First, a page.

PACIFIC ISLANDS REPORT
Pacific Islands Development Program/East-West Center
AUSTRALIAN POLICE SEEK PARTNERSHIPS IN MICRONESIA
By Gemma Q. Casas
SAIPAN, CNMI (Marianas Variety, Aug 23) Ė The Australian Federal Police (AFP) are helping Micronesian islands set up transnational crime units that will help curb criminal activities in the region.
Chris Barnes, visiting program manager of the AFP Pacific Transnational Crime Network, said sharing information among law enforcement agencies of island nations in the Pacific region is very important.
"Our role is to explain to the Micronesian police executives the role of the Australian Federal Police in (combating) transnational crimes in the Pacific area and in the waters of the Pacific and we are also here to explain to them the partnership arrangements with the U.S. Department of Defense," said Barnes who was among the key guest speakers in the two-day Micronesian Police Executive Association conference.
"What weíre doing in Micronesia is weíre establishing a regional transnational crime unit that will have the synergy and connectivity to become part of the transnational crime network that we established in the South Pacific in 2002," he added.
Two years after Australia first established the units in the South Pacific, authorities busted a major drug syndicate in Suva, Fiji, capable of manufacturing half-a-ton of crystal methamphetamine hydrochloride commonly known here as "ice."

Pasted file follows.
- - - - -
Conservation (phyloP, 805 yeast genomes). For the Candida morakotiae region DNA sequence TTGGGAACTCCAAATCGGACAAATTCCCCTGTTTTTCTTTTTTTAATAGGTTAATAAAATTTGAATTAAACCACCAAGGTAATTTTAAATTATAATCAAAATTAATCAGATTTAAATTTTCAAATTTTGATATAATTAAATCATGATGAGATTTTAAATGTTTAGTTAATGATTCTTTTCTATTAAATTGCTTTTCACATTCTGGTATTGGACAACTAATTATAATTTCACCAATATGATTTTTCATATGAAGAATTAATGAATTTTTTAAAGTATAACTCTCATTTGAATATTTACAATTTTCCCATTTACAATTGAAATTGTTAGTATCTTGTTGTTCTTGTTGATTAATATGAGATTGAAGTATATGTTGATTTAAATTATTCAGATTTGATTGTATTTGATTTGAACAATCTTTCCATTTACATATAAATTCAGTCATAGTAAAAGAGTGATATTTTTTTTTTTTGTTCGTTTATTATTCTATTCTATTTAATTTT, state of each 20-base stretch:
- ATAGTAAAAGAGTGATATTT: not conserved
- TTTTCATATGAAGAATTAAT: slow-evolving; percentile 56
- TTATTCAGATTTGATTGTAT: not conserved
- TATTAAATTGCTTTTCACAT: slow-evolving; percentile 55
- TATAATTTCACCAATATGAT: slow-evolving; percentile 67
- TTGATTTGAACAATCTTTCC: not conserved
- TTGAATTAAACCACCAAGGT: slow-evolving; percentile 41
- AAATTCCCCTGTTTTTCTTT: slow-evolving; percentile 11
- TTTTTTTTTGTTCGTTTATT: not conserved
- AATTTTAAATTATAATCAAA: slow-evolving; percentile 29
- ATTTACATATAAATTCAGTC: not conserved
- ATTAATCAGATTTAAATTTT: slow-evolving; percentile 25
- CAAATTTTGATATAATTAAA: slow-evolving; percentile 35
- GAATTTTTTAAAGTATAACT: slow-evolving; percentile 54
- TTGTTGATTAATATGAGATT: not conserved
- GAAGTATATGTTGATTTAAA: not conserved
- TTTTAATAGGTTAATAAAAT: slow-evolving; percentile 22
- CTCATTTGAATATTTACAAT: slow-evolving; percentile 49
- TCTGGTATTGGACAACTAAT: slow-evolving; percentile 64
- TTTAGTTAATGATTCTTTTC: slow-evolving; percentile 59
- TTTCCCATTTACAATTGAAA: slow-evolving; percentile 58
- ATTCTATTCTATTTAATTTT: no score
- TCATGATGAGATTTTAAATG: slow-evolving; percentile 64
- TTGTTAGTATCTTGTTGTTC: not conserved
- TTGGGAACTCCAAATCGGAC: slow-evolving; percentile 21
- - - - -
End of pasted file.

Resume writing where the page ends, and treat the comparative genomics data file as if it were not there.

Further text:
"One of our more spectacular successes was the arrest of a group who established a crystal methamphetamine laboratory in Suva, Fiji. And at that time, June 2004, it was the largest crystal meth laboratory discovered in the Southern Hemisphere, capable of producing a ton of crystal meth a week," Barnes said in an interview. "Because itís so cheap to produce crystal methamphetamine, the profits are enormous."
Also in Fiji, the AFP intercepted 357 kilos of heroin valued at several million dollars.
Barnes said drug-related criminal activity in island nations isnít spearheaded by indigenous-descent people nor are they intended to be the primary market of the drugs.
He said organized drug criminals are actually targeting international tourists frequenting the island nations.
"It wasnít so much destined for the local market as it was for the Australian, New Zealand and the American markets. Suva was chosen because of its weak legislation (when it comes to criminal activities)," said the Australian transnational crime expert.
"I guess the key issue here is the cooperation between the transnational crime units to arrest the criminals," he added.
Nearly 500,000 tourists visit the Northern Marianas every year while its neighbor island of Guam hosts more than 1 million.
Palauís tourism industry is also picking up.
Barnes said the transnational crime unit networks in the region are still in the "embryonic" stage but itís a good start.
Australia provides the island nations with technical assistance in the form of advice and mentors, training in gathering intelligence and conducting investigations, and equipment like computers, to strengthen their law enforcement capabilities.
"Intelligence management and investigation capability are the sort of skills that are required to fight transnational crimes," said Barnes.
The Australian-led transnational crime units are spread over Fiji, Samoa, Tonga, Papua New Guinea, Vanuatu, and, soon, the Federated States of Micronesia.
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